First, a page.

Unlike cards—whose size and thickness encourages handling—the photo packs are paper and are clearly meant to be put on display or pasted into an album. The ones I received from Greg are all in petty good shape and don’t have any pinholes or tape residue.
Jay Publishing printed these team packs for about a decade. They all look mostly the same with a large black and white photo over the player’s name, city, and team. In 1962 the font changed from san-serif to serif but other than that the only clues for dates are knowledge of the roster and the team uniforms.
Thankfully, Trading Card Database has photos of all the different Giants photo packs so I was able to determine that my stack was a combination of 1961 and 1963 photo packs.
Eight of the photos are from 1961. There are two doubles. That photos are often reused year-to-year makes determining if things are truly doubles kind of difficult. The ones here though do in fact appear to be identical in terms of the photo cropping but from different print runs.
In this batch I particularly like the Sam Jones photo which shows off the spring training facilities and the Bob Schmidt which is just a great image with the mask flying out one corner and his shadow anchoring another. The other four images aren’t bad either.
Of the six missing images it’s no surprise that Mays, Marichal, and Cepeda are among them. The thing I’m most confused by is how McCovey didn’t make the checklist and how Bob Schmidt, who only played two games for the Giants in 1961, did.
The 1963 photos to my eye aren’t quite as nice. Sanford is a bit blurry, O’Dell and Pagan are awkwardly cropped. Hiller’s a decent baseball pose though and Pierce is similarly strong. Haller’s meanwhile isn’t a bad image either but the crotch-eye view is a bit weird for me.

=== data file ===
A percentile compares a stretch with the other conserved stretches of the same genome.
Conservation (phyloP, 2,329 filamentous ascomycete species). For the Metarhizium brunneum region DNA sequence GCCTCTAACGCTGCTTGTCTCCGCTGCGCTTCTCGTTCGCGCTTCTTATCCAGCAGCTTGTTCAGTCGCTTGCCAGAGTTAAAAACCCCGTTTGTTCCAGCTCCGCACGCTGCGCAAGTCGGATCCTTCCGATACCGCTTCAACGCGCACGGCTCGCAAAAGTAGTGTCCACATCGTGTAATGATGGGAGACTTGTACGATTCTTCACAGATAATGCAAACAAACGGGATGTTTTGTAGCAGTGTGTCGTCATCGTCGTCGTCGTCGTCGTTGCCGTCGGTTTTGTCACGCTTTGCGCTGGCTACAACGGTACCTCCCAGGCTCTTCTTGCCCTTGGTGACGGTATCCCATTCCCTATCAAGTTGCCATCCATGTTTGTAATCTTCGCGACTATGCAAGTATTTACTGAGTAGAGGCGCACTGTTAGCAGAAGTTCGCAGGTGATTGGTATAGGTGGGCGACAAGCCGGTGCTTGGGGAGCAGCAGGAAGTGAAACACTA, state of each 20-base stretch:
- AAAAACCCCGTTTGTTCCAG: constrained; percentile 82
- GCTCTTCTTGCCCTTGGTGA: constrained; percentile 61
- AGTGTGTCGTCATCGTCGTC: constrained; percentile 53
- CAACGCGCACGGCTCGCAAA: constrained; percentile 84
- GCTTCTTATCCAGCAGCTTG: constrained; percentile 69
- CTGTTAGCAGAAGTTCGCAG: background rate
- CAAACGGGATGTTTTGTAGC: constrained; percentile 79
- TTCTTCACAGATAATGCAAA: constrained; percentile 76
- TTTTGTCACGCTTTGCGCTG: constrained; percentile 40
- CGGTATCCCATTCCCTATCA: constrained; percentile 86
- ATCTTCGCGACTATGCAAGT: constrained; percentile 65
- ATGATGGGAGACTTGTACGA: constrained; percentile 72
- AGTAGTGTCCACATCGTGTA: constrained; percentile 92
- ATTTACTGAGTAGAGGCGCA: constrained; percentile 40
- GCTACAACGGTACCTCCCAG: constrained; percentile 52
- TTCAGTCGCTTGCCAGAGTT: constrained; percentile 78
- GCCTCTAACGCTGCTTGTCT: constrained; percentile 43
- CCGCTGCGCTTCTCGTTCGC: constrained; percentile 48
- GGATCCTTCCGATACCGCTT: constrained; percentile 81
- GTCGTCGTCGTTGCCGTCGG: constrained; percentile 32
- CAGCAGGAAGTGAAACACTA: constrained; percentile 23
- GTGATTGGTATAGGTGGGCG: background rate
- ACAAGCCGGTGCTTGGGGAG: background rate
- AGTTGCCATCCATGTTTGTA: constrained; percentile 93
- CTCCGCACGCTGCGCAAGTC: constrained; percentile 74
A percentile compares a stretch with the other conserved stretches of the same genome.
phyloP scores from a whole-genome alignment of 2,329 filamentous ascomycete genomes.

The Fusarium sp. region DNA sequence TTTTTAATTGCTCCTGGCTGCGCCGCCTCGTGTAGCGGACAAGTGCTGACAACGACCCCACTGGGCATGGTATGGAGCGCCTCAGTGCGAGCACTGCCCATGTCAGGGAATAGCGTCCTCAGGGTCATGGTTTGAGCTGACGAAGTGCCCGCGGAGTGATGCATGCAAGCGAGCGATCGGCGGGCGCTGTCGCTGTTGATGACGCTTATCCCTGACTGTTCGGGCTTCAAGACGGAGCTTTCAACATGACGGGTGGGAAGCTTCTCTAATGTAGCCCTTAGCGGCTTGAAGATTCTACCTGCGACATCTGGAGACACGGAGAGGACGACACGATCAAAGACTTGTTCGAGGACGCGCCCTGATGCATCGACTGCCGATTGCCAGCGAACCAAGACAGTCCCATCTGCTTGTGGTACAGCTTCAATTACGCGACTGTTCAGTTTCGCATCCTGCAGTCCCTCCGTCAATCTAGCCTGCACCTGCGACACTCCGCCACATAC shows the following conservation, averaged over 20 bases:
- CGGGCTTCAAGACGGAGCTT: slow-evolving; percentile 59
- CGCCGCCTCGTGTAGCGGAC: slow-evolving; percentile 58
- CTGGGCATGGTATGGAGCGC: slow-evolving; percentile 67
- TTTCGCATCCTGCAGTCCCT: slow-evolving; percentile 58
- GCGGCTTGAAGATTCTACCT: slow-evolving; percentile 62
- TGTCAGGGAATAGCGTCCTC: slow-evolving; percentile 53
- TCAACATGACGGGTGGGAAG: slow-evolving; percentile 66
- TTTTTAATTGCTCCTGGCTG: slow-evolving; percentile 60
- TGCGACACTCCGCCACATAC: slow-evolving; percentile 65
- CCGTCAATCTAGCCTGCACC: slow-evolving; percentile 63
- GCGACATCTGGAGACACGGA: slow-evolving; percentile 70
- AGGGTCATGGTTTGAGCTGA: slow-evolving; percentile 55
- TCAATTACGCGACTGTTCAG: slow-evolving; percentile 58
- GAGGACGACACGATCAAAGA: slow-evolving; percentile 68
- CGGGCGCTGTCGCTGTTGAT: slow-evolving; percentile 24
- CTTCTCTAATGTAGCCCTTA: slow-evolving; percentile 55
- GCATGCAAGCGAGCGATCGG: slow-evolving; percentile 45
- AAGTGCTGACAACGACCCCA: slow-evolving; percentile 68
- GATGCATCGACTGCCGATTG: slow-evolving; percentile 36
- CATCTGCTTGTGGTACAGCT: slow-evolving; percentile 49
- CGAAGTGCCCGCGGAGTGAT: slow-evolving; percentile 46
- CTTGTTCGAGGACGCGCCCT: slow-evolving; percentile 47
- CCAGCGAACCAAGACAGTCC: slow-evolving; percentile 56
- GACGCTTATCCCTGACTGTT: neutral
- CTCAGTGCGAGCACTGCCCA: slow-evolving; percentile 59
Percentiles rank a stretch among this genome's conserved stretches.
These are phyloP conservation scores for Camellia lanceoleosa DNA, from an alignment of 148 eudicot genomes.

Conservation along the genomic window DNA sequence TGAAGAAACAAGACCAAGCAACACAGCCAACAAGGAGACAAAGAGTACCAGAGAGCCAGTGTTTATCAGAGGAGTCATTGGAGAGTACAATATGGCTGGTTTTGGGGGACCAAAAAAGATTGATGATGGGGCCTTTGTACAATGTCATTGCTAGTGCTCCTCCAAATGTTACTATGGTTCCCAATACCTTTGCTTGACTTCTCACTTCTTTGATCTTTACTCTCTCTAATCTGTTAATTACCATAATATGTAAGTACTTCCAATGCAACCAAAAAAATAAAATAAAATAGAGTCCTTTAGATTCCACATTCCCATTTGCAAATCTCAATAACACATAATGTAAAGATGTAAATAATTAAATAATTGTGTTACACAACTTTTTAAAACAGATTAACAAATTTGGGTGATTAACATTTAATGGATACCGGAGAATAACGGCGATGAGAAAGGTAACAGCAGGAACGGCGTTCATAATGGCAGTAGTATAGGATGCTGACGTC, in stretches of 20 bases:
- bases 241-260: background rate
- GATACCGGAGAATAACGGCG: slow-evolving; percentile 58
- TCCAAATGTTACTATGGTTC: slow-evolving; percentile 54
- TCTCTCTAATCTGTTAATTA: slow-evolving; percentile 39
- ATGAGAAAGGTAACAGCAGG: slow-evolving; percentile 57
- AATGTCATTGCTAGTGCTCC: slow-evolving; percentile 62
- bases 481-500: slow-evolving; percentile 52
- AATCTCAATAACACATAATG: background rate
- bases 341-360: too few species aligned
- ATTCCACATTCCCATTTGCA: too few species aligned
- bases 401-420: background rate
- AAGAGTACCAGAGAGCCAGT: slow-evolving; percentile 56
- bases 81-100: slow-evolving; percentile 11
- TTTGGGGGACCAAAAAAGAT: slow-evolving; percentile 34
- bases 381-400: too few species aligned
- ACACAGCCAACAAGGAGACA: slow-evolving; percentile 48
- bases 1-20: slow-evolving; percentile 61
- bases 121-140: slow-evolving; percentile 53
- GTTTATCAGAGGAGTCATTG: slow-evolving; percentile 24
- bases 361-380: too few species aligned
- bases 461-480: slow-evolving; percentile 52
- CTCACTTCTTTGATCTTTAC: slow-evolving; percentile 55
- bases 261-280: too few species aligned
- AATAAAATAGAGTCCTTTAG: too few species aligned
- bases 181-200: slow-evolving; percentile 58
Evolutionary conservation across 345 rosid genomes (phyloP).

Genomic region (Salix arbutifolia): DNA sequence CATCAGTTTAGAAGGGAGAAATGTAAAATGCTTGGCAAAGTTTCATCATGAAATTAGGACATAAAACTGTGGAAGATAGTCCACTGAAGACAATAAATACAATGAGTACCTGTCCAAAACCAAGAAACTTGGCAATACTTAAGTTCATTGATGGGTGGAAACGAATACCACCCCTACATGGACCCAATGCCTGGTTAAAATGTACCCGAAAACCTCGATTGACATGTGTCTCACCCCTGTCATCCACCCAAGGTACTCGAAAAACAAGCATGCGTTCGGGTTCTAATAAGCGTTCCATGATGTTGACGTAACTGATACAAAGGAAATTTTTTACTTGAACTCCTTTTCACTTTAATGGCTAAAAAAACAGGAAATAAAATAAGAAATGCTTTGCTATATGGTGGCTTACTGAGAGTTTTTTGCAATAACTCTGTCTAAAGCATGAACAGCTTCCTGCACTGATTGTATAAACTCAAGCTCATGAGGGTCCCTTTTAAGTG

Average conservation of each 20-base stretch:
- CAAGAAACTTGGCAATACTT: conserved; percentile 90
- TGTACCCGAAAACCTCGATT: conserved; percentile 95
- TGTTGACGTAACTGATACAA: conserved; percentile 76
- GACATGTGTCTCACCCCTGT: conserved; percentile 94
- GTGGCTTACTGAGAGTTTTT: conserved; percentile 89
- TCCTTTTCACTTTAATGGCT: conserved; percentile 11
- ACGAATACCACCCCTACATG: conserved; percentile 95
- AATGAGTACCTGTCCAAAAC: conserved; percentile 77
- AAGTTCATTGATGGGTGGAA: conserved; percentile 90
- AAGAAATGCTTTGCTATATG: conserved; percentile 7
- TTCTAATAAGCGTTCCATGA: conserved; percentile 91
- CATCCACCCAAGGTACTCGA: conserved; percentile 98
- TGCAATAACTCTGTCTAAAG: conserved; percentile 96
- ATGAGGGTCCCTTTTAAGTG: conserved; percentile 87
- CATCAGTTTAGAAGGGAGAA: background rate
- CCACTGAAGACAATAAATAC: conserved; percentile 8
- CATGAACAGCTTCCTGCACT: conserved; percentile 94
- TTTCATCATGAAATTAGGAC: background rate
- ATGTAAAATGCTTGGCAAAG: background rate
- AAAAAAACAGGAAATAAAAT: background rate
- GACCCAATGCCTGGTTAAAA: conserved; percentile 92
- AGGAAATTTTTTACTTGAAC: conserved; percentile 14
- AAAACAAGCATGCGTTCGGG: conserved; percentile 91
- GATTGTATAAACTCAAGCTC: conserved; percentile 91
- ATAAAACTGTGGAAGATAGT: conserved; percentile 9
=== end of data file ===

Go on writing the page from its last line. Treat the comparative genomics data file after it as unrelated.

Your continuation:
It’s kind of amazing to compare Pierce and O’Dell though since they’re identically composed and timed but one is great and the other not. The difference in angle makes so much of a difference here.
From these six I’m missing Mays, McCovey and Cepeda this time (Felipe Alou and Al Dark are also missing from both 1961 and 1963). Again, not a surprise since those will be of interest to a much wider audience while the rest of the players resonate only for Giants fans.
Greg also took the opportunity to clear out a dozen unwanted Giants cards. We’ll start off with a handful of older cards. Many of these I have so they’ll go to the boys. The 1984 Jeffrey Leonard though is new to me and doubles my 1984 Fleer Giants holdings. Yeah. Even though these all come from the overproduction era and represent sets my kids still pull from repacks I only have two 1984 Fleer Giants.
Some newer Giants cards. That Bumgarner All Star is one of the last cards Topps made of him. It’s nice to add it to the binder. The Stadium Club Hunter Pence is also quite welcome since I somehow only had the gold and black foil versions. And that Bergen/Coonrod Rookie Combo card confuses me since Bergen also has his own card in that set.
The last four cards are Archives cards using the 1975 design that Greg loves so much. As a non-collector of Archives I always appreciate getting these in the mail. I like seeing how Topps remakes its old designs even though it typically screws things up in an uncanny valley way.
These aren’t too bad: Team name is a bit small. Autographs are super bold. Colors are slightly off. But all in all they feel about right, especially when I see a group like this where every card is a different color combination.